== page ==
When held in my hand, hearing aid does not whistle. When in my ear tone when changing programs is low. Cannot get tone to level of tone in my other hearing aid. Also, the hearing aid I am having trouble with does not seem to be amplifying sounds for me. Nearest clinic is 35 miles away.
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If you have over driven the amp by playing it real loud with the bass control turned up, it is very possible that you have toasted the output stages of amp.
Every time you boost a tone control by 3 db you have doubled the output power at that frequency. So if you are "coasting" along at a nominal 75 watts, the moment you boost the bass by 3 db the amp has to put out 150 watts at that low frequency.. Go to +6db and now the poor amp has to kick out 300 watts! And so on.
Rule of thumb - you never use your tone controls at very loud levels. Tone controls are there to compensate for the poor frequency response of the human ear at low volume levels - the Fletcher Munsen effect. At low volumes our hearing with the lows and high frequencies so when you play something at low volume you boost up the bass and treble to compensate for poor hearing. At loud volumes our ears respond properly.
Hearing aids range in cost depending on where you live. In Tennessee they range from $2000-$7000 a pair (people usually one in each ear). The cost usually includes testing, devices, programming by audiologist, warranty for repairs and loss as well as follow up visits to ensure you are satisfied. Entry level hearing aids help you hear in basic situations, mid level price makes hearing aids more "automatic" with noise reduction for difficult situations, premium hearing aids have Bluetooth, ear to ear wireless, and do a better job of categorizing sound( deciding whether the sound is music, speech, noise, car noise, wind etc). A good audiologist will be able to help you choose based on your budget and can easily explain the different styles and features. This is part of the cost, you are paying for their expertise. Most audiologists have a preferred brand, one that they are most comfortable with. I have fit all of the brands and have come to see that each brand has pros and cons. New Hearing aids are no longer simple amplifiers, but they can never replace how the ear and brain processes sound. There is the old adage that you get what you pay for, but always get the return policy in writing. Most professionals give you a trial period outside of the office to see how they work in the real world. Some states have laws that say you can get a full refund within 30 days.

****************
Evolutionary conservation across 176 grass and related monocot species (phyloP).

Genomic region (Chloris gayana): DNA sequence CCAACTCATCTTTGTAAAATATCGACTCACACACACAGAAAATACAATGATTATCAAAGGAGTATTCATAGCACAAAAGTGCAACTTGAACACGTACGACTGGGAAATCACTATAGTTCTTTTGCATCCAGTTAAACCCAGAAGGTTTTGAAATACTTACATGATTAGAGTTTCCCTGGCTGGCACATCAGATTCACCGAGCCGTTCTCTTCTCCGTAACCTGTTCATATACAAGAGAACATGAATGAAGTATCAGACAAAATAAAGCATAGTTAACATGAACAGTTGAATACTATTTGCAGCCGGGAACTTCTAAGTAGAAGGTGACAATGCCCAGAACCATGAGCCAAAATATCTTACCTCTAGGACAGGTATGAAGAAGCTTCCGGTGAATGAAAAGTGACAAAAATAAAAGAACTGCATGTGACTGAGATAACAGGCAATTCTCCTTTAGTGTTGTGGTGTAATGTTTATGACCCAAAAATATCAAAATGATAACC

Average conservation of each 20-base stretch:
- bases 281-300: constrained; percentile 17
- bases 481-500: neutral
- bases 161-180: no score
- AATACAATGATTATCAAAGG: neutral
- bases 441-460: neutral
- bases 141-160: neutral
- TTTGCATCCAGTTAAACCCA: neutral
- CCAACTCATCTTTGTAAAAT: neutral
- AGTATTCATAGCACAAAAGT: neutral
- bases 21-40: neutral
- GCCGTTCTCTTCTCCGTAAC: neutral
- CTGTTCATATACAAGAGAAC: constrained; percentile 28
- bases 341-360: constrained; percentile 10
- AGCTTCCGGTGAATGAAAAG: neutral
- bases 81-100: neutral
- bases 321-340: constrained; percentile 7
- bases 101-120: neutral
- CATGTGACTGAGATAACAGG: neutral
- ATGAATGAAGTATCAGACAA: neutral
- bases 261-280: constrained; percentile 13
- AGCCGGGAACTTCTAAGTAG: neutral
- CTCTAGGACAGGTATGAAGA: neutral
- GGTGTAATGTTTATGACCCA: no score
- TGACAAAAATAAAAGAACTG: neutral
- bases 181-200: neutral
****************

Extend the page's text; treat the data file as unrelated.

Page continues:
The Bolero model requires clear passage of sound through the tube that connects it to the dome/tip that fits into your ear. To determine if the tube is blocked, with a good battery inserted and the battery door closed, unscrew the top of the tube where it connects to the hearing aid. If you cup the hearing aid in your hand, it should whistle/feedback. If not, there is something wrong with the hearing aid. If it does whistle, your audiologist should have provided you with a thin, flexible plastic piece (often green) and instructed you how to unscrew the tube at the top of the hearing aid to run the plastic piece through the tube, all the way out the other end of the dome/tip. If that piece can travel the entire tube easily, then sound should be able to. In any case, a Phonak hearing aid has at least a one year manufacturer warranty (a Q90 likely has a three year) and they will pay for shipping both ways to fix it. You need to send it via an audiologist, though.
Is the (acoustic) tube obstructed or partially blocked ? If the problem is inside the hard plastic flesh-coloured opaque part, you will need to take it a technician, return it to the manufacturer, or replace it. There are no user-serviceable parts inside.
The hearing aids of today are digital and non digital programable. Older standard aids have a squeling problem as well and could sound like a beep. When the aids beep, its for a reason.
First an accoust beep, old or newer instruments could be because the ear piece or mold is not fitting property or your ear has accumulated earwax blocking the sound from entering the canal to the ear drum. Contact your provider to evaluate this.
On the other hand aids do beep to tell you 1) it is time to change the battery and 2) you are changeing from one program to another. Most programables are programed to beep when it first comes on also. Then it quits if all is well and you are hearing as planned. A review of you operating instructions will help to determine which problem you are having.
Because every person has a different extent of hearing loss with a different type, this is difficult to answer. Some believe that there are benefits to wearing two aids. Obviously they provide for a more balanced hearing by better directing sound from different areas. Some believe that two aids provide more clarity and allow the user to hear better in noisy locations. A licensed professional or audiologist will best be able to recommend whether one or two aids will work best for you.
Behind-the-Ear (BTE) - Sits behind your ear and is connected to an ear mold placed inside your ear via tubing. BTE devices are fastened on the ear with an ear hook and the ear molds are custom made to fit the user's ear. In the Ear (ITE) - These are placed in the ear of the wearer. In the Canal (ITC) and Completely in the Canal (CIC) - With ITCs and CICs, the whole hearing aid is placed inside the canal. ITCs are often larger than CIC devices. CICs are extremely tiny in size and are almost invisible. Body-worn hearing aids - These aids use an external box worn by the user. The user wears an ear piece which is attached to the box by a wire. There are also disposable hearing aids available which have a built-in battery and, after the allotted hour or time usage, the user simply replaces the entire aid.